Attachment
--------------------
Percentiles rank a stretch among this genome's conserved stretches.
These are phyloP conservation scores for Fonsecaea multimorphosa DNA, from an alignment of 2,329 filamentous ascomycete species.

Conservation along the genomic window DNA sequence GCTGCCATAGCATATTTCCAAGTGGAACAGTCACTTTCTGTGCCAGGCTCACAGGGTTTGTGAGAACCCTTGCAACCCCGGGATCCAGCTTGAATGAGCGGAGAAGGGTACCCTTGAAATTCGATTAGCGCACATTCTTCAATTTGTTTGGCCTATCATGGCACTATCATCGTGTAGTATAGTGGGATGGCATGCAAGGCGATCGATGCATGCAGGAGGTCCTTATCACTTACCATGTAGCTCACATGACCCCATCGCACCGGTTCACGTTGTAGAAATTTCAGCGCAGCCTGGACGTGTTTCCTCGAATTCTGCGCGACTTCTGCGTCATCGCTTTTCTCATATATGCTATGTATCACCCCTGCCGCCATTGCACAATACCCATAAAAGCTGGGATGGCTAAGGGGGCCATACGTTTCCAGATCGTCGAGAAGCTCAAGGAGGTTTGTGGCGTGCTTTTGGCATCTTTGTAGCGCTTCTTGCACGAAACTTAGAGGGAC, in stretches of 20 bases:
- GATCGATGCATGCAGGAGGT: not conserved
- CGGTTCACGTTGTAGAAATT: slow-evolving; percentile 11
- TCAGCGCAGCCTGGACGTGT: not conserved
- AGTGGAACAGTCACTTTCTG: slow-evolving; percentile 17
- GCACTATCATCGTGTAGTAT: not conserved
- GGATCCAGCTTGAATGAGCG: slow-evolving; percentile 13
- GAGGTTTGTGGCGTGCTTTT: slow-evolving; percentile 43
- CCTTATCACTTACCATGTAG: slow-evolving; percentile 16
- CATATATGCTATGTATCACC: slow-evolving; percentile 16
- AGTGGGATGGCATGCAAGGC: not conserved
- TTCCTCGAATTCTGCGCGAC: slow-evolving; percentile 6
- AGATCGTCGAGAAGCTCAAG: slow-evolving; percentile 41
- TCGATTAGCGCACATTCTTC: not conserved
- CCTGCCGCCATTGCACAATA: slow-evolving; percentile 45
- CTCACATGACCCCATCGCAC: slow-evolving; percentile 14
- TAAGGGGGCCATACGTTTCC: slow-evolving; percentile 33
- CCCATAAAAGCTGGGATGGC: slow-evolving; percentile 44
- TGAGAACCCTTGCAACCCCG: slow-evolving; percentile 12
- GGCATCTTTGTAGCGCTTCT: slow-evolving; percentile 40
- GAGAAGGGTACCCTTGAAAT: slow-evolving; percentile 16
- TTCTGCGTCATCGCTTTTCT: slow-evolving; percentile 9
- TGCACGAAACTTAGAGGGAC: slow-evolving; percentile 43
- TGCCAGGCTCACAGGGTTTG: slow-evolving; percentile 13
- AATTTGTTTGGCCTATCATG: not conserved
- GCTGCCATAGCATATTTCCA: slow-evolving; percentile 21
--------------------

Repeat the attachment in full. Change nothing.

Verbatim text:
Percentiles rank a stretch among this genome's conserved stretches.
These are phyloP conservation scores for Fonsecaea multimorphosa DNA, from an alignment of 2,329 filamentous ascomycete species.

Conservation along the genomic window DNA sequence GCTGCCATAGCATATTTCCAAGTGGAACAGTCACTTTCTGTGCCAGGCTCACAGGGTTTGTGAGAACCCTTGCAACCCCGGGATCCAGCTTGAATGAGCGGAGAAGGGTACCCTTGAAATTCGATTAGCGCACATTCTTCAATTTGTTTGGCCTATCATGGCACTATCATCGTGTAGTATAGTGGGATGGCATGCAAGGCGATCGATGCATGCAGGAGGTCCTTATCACTTACCATGTAGCTCACATGACCCCATCGCACCGGTTCACGTTGTAGAAATTTCAGCGCAGCCTGGACGTGTTTCCTCGAATTCTGCGCGACTTCTGCGTCATCGCTTTTCTCATATATGCTATGTATCACCCCTGCCGCCATTGCACAATACCCATAAAAGCTGGGATGGCTAAGGGGGCCATACGTTTCCAGATCGTCGAGAAGCTCAAGGAGGTTTGTGGCGTGCTTTTGGCATCTTTGTAGCGCTTCTTGCACGAAACTTAGAGGGAC, in stretches of 20 bases:
- GATCGATGCATGCAGGAGGT: not conserved
- CGGTTCACGTTGTAGAAATT: slow-evolving; percentile 11
- TCAGCGCAGCCTGGACGTGT: not conserved
- AGTGGAACAGTCACTTTCTG: slow-evolving; percentile 17
- GCACTATCATCGTGTAGTAT: not conserved
- GGATCCAGCTTGAATGAGCG: slow-evolving; percentile 13
- GAGGTTTGTGGCGTGCTTTT: slow-evolving; percentile 43
- CCTTATCACTTACCATGTAG: slow-evolving; percentile 16
- CATATATGCTATGTATCACC: slow-evolving; percentile 16
- AGTGGGATGGCATGCAAGGC: not conserved
- TTCCTCGAATTCTGCGCGAC: slow-evolving; percentile 6
- AGATCGTCGAGAAGCTCAAG: slow-evolving; percentile 41
- TCGATTAGCGCACATTCTTC: not conserved
- CCTGCCGCCATTGCACAATA: slow-evolving; percentile 45
- CTCACATGACCCCATCGCAC: slow-evolving; percentile 14
- TAAGGGGGCCATACGTTTCC: slow-evolving; percentile 33
- CCCATAAAAGCTGGGATGGC: slow-evolving; percentile 44
- TGAGAACCCTTGCAACCCCG: slow-evolving; percentile 12
- GGCATCTTTGTAGCGCTTCT: slow-evolving; percentile 40
- GAGAAGGGTACCCTTGAAAT: slow-evolving; percentile 16
- TTCTGCGTCATCGCTTTTCT: slow-evolving; percentile 9
- TGCACGAAACTTAGAGGGAC: slow-evolving; percentile 43
- TGCCAGGCTCACAGGGTTTG: slow-evolving; percentile 13
- AATTTGTTTGGCCTATCATG: not conserved
- GCTGCCATAGCATATTTCCA: slow-evolving; percentile 21